17 February 2022

'Life saving' Safe Haven in Wagga Wagga aims to support those in suicidal distress

| Albert McKnight
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Bronnie Taylor

Minister for Mental Health Bronnie Taylor officially opens the Wagga Wagga Safe Haven on Wednesday. Photo: Bronnie Taylor MLC Facebook.

WARNING: Readers are advised this article discusses suicide.

Wagga Wagga suffers from a higher number of deaths by suicide than any other region in the state’s south-west, but a new service aims to support locals living in the Riverina who are experiencing suicidal thoughts or distress.

The Australian Institute of Health and Welfare monitors statistics on suicide and says more than 3000 suicides occur every year in the country.

It says there were 80 such deaths in the Wagga Wagga region between 2015 and 2019, significantly more than in any of the surrounding regions.

The Wagga Wagga Safe Haven was officially opened on Wednesday (16 February), although it began operation last September and is part of an innovative trial.

Minister for Mental Health Bronnie Taylor said the Safe Haven was a safe, supportive and welcoming environment offering an alternative to presenting to a busy emergency department when people were feeling distressed or suicidal.

“There is no doubt in my mind that this Safe Haven will be not only be life-changing but life-saving for many people,” she said.

“We know that if we can provide this support to someone before they are hospitalised the likelihood of further suicidal behaviours is significantly reduced.

“The Safe Haven provides a home-like and calm environment to talk through your worries or redirect your thoughts with carefully chosen activities.”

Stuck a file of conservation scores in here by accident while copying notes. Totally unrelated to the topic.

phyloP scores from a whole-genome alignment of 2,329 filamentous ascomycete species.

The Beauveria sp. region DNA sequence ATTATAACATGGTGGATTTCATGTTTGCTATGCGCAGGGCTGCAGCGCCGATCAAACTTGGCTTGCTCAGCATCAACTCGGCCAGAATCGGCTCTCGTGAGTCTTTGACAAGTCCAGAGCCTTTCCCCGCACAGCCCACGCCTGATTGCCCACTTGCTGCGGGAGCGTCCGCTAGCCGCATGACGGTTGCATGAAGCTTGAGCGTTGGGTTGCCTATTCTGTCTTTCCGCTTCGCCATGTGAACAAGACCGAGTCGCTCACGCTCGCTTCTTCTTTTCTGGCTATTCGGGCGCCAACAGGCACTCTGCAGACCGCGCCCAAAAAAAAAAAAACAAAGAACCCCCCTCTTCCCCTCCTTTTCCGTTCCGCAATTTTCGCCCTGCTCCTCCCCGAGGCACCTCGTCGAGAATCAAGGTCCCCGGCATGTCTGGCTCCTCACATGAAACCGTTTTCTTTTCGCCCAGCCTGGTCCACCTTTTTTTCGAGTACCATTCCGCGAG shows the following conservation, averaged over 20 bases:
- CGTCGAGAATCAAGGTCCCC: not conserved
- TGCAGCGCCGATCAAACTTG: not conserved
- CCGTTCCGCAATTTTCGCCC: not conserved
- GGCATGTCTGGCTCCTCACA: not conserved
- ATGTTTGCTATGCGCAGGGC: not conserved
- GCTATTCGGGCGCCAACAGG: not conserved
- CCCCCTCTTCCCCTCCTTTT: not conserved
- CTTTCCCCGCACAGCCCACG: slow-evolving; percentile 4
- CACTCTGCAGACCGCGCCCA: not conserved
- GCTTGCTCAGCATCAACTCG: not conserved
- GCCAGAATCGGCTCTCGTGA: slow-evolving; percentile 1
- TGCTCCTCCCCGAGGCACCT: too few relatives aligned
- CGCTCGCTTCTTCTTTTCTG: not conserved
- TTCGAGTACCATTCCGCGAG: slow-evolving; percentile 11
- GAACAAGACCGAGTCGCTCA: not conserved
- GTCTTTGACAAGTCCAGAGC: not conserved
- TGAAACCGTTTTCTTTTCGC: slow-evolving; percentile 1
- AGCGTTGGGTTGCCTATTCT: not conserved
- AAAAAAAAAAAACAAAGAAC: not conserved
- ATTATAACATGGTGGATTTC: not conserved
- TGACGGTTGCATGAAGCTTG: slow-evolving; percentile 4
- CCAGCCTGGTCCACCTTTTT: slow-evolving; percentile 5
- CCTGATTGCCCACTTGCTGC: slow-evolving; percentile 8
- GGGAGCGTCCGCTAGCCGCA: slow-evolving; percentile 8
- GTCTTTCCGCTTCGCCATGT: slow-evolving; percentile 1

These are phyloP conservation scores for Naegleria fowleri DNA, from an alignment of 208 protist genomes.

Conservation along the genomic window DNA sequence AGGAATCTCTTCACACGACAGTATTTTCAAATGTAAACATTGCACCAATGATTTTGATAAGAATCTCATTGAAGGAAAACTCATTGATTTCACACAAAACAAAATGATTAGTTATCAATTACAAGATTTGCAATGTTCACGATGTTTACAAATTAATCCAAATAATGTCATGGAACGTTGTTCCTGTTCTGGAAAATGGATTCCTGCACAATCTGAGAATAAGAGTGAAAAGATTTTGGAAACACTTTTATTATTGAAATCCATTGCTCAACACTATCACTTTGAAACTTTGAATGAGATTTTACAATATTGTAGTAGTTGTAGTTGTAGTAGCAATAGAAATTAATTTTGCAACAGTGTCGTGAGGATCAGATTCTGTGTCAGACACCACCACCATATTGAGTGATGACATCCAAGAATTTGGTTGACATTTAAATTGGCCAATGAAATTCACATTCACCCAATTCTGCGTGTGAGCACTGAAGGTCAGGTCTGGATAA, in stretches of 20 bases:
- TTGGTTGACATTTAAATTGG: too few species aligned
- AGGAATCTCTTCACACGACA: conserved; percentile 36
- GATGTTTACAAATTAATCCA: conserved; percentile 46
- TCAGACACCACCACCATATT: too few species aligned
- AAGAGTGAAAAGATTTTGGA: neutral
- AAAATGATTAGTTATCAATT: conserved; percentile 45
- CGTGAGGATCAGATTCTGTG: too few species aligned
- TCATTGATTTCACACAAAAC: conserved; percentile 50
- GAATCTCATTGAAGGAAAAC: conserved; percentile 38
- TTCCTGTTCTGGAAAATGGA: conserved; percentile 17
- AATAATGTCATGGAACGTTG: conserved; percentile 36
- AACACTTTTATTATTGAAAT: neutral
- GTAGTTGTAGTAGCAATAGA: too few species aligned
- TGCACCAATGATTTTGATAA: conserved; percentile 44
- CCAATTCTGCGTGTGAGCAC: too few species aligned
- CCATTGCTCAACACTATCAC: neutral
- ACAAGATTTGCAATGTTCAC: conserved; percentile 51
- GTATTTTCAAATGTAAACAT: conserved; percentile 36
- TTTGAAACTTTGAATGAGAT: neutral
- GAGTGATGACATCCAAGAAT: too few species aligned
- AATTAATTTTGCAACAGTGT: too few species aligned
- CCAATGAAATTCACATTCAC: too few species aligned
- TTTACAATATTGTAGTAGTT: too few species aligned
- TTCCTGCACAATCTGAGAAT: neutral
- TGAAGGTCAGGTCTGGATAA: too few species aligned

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Lauren Demaj, a peer worker at the Safe Haven, said as a person with lived experience she understood the anxiety felt by people who needed to seek help.

“In the co-design process, we wanted to make sure everyone feels welcomed, invited in, and offered options to make them comfortable – whether they want to have a one-on-one chat or just spend some time in the sensory space,” she said.

NSW Health says 20 Safe Havens are being established across the state and described them as places where people can talk to a peer support worker who may have experienced what they are going through or to a mental health professional.

Wagga also has a new Suicide Prevention Outreach Team, which is a mobile team that provides care to people in suicidal crisis at or near their homes.

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The Safe Haven is free and no referral is required. It is at 7 Yathong St, Wagga Wagga and is open from 2 pm to 9 pm, Friday to Sunday. You can contact it on 0497 422 937 or [email protected].

People can be referred to the outreach team by a mental health service, the NSW Mental Health Line and local community organisations.

The NSW Government has invested $25.1 million into the Safe Haven initiative as well as $21.35 million in the Suicide Prevention Outreach Teams.

If you or someone you know needs support, you can contact:

  • Lifeline’s 24-hour crisis support line – 13 11 14
  • Suicide Call Back Service – 1300 659 467
  • Kids Helpline – 1800 551 800 or kidshelpline.com.au
  • MensLine Australia – 1300 789 978 or mensline.org.au

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